COVID-19 > Returning to Work

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    1. What are some recommended best practices for reopening and returning to work?

    Several resources may be helpful.

    First, both the City of San Antonio and State of Texas have pages with COVID-19-related information on their websites.They both link to pages that contain information specifically for businesses (links below).


    The following samples may help you communicate with your employees. We recommend that you modify the Notice of New Guidance to suit your purposes and include it with the other notices. Doing so illustrates for your employees how you will be protecting the workplace and that you intend to maintain a reasonable standard of care. Employees who refuse to come back to work following your notification could be terminated, or you could allow them to use their accrued PTO or consider granting temporary “unpaid leave” for some period of time.


    The Notice of Reactivation of Employment is for use if you have some employees

    • who have been laid off or furloughed or had hours reduced
    • whom you would like to pay as a result of the SBA PPP Loan even though you are not ready to return them to full-time status


    It simply indicates that you will communicate with them when it’s time to resume their work schedule, but they will be paid for the time being with a reassessment at the end 8 weeks.


    1. What do I do if I have reopened, and my folks were only off for 3 weeks, but now they do not want to come back to work?  They would prefer to stay home and draw unemployment.

    Per the TWC (COVID-19 FAQ website:, you should report any job refusal.  In Texas, you may send the information to [email protected] or call 1-800-252-3642.


    1. We have questions about getting our employee back to work.  One employee has been out on disability and actually contracted COVID-19 while in the hospital having surgery three or four weeks ago.

    Both CDC and EEOC have stated that when an employee has previously tested positive, an employer has a right to request the employee be tested and provide a physician’s statement prior to returning to work. The principal reason for this is the obligation the employer has to other employees and customers to maintain a safe workplace. Please find links below to CDC and EEOC.

    Please note that this employee should have been eligible for Emergency Paid Sick Leave based on FFCRA.


    1. We have questions about getting our employee back to work.  One employee has basically been under self-quarantine due to a number of pre-existing conditions and is wanting to come back.

    If this employee felt he had been exposed to COVID-19, based on EEOC guidance you can actually require him to be tested prior to coming back to work. That is something you can choose to pay for or not. You may also provide testing for all employees at your worksite.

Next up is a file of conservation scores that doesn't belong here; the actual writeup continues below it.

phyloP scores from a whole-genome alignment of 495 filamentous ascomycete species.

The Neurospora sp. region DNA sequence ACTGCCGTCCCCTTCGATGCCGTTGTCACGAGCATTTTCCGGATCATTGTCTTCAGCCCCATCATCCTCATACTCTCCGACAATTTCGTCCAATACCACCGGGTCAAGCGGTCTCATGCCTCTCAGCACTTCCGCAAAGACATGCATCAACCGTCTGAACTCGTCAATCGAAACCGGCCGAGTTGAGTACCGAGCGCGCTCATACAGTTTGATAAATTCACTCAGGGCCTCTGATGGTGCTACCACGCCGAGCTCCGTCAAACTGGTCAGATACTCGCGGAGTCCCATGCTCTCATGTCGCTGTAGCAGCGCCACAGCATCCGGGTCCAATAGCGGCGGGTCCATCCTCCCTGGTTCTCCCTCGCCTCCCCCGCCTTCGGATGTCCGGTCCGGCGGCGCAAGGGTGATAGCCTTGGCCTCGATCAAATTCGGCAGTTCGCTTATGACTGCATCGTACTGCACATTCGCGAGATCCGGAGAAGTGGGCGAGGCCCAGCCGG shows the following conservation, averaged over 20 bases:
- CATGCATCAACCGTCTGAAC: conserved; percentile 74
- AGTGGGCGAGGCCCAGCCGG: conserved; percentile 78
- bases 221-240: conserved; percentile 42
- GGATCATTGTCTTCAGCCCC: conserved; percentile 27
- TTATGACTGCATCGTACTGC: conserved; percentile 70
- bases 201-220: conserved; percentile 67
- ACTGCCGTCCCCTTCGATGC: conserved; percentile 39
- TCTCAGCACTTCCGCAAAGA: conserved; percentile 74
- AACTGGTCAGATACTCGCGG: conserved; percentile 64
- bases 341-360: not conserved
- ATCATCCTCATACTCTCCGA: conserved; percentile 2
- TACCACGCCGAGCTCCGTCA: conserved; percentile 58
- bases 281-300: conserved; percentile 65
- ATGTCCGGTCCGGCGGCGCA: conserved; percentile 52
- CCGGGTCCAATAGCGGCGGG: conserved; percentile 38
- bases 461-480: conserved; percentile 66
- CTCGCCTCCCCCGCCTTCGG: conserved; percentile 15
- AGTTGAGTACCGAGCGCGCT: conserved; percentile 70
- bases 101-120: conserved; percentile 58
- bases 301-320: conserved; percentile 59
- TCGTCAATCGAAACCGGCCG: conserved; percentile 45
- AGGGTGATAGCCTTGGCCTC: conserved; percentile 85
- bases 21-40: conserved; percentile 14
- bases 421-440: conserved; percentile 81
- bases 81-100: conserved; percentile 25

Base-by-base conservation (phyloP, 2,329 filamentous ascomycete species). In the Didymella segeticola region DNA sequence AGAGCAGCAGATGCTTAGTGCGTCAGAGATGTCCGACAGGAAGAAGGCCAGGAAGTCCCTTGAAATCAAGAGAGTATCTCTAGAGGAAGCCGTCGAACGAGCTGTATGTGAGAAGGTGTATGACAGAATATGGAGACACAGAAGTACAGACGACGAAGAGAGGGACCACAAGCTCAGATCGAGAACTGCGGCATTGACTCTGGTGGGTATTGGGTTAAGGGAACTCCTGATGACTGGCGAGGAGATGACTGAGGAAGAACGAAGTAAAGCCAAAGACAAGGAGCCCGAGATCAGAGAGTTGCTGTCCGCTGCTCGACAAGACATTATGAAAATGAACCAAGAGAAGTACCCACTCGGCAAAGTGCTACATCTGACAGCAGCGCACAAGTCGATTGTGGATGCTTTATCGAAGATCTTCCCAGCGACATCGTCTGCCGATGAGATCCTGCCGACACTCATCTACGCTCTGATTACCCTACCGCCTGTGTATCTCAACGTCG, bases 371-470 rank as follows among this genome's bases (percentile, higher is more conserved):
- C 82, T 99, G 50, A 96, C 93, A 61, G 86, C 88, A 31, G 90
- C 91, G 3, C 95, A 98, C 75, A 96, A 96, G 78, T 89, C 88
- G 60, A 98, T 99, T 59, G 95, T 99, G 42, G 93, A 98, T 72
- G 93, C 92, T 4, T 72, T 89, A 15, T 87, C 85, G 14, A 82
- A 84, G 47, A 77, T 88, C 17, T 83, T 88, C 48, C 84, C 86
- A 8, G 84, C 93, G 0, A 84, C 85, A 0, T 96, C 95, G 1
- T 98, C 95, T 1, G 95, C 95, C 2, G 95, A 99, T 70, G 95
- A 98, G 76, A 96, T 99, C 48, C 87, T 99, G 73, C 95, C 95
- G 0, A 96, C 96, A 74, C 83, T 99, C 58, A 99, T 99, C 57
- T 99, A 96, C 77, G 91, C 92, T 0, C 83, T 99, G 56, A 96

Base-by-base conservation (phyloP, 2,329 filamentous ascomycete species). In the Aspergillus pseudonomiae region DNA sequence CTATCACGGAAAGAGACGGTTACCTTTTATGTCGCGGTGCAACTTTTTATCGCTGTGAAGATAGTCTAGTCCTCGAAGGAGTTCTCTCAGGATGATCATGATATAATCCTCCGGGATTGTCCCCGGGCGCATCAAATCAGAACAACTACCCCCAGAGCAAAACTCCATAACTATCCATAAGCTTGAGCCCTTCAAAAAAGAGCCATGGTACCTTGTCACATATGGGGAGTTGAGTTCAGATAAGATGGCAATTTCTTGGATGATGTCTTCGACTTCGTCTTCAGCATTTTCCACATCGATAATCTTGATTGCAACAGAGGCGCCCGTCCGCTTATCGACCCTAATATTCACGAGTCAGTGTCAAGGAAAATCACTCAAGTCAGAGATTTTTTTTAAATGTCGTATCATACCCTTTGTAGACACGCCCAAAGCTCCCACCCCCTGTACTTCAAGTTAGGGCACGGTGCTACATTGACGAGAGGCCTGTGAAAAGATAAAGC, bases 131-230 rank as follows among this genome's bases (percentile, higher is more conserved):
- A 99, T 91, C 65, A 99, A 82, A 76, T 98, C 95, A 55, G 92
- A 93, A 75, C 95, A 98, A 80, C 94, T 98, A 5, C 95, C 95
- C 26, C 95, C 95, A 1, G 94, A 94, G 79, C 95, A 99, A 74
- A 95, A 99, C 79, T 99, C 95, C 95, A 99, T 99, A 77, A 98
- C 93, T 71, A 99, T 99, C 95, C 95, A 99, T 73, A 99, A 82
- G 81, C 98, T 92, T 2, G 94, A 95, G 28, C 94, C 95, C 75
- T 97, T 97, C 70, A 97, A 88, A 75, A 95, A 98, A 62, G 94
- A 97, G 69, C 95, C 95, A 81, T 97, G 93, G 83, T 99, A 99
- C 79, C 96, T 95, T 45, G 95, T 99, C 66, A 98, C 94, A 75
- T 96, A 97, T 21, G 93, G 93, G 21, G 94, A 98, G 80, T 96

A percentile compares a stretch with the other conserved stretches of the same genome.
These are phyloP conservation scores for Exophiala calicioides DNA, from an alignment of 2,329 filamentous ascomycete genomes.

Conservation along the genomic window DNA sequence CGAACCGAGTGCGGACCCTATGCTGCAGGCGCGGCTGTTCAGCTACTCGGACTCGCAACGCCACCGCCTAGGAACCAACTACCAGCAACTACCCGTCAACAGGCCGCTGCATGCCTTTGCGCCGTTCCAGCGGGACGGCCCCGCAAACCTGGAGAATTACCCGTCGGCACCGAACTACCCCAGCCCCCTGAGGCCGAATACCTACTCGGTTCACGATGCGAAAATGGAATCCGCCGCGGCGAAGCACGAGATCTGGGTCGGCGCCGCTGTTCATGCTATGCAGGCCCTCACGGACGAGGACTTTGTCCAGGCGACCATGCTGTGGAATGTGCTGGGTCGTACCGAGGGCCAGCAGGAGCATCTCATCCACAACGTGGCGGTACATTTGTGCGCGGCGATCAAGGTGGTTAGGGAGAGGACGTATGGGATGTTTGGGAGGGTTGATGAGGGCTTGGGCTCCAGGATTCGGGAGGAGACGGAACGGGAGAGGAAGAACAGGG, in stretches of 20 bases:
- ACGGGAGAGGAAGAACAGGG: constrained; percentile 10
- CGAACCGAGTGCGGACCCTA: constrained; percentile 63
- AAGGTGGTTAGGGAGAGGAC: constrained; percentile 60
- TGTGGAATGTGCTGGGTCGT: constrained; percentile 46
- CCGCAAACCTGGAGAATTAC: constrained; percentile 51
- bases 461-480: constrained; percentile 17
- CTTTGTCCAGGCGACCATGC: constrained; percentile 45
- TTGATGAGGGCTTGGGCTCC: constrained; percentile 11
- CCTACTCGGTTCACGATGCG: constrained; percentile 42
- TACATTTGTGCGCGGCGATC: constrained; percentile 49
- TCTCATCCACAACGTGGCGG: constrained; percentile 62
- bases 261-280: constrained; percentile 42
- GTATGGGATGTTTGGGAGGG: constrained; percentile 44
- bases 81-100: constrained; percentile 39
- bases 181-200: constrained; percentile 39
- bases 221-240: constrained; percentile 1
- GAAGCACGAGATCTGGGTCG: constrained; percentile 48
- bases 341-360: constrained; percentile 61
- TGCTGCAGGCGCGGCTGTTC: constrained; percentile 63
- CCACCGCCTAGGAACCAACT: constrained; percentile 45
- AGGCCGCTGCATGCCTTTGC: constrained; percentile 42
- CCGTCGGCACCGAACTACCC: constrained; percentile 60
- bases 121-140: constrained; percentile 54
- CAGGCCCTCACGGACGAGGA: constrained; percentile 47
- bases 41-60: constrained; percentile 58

If he has been out on quarantine for 14 days and has not shown any symptoms, then the standard indicates he may be safe.

    You can also require all employees to take their temperature prior to coming to work each day if you choose. They can take their temperature and send you a picture of it. Some employers are also purchasing no touch temperature devices so they can be used onsite.


    1. We are bringing our employees back to work at the office and would like to communicate with them about changes we’re making to our workplace policies.  Do you have any suggestions for how we do that?

    Below is a notice that you might consider communicating to your employees about possible steps you are taking or will take to help maintain a healthy workplace, including guidance to employees. You can modify this as fits your needs.

    1. What are the requirements that the Bexar County Executive Order (NW-10) imposes on businesses?

    Judge Wolff’s Executive Order includes the following requirements for “all commercial entities in Bexar County providing goods or services directly to the public”:

    • The business must develop and implement a Health and Safety Policy that requires, “at minimum, all employees or visitors to the… business premises or other facilities to wear face coverings when in an area or performing an activity which will necessarily involve close contact or proximity to co-workers or the public where six feet of separation is not feasible.”
    • The Health and Safety Policy “may also include the implementation of other mitigating measures designed to control and reduce the transmission of COVID-19 such as temperature checks or health screenings.”
    • In addition, this Health and Safety Policy must be posted for employees and the public: “Commercial entities must post the Health and Safety Policy required by this Executive Order in a conspicuous location sufficient to provide notice to employees and visitors of all health and safety requirements.”
    • Businesses not in compliance by Monday, 6/22, may be penalized: “Failure to develop and implement the Health and Safety Policy required by the Executive Order within five (5) calendar days following the Effective Date [6/17] may result in a fine not to exceed $1,000 for each violation.”


    Many other municipalities, counties, and states are requiring similar policies to be in place.Our Human Resources team can help to develop a Health and Safety Policy for your business.Below are some samples based on the Bexar County Executive Order:


    We can also assist with tailoring the Health and Safety Policy to other local orders as needed.




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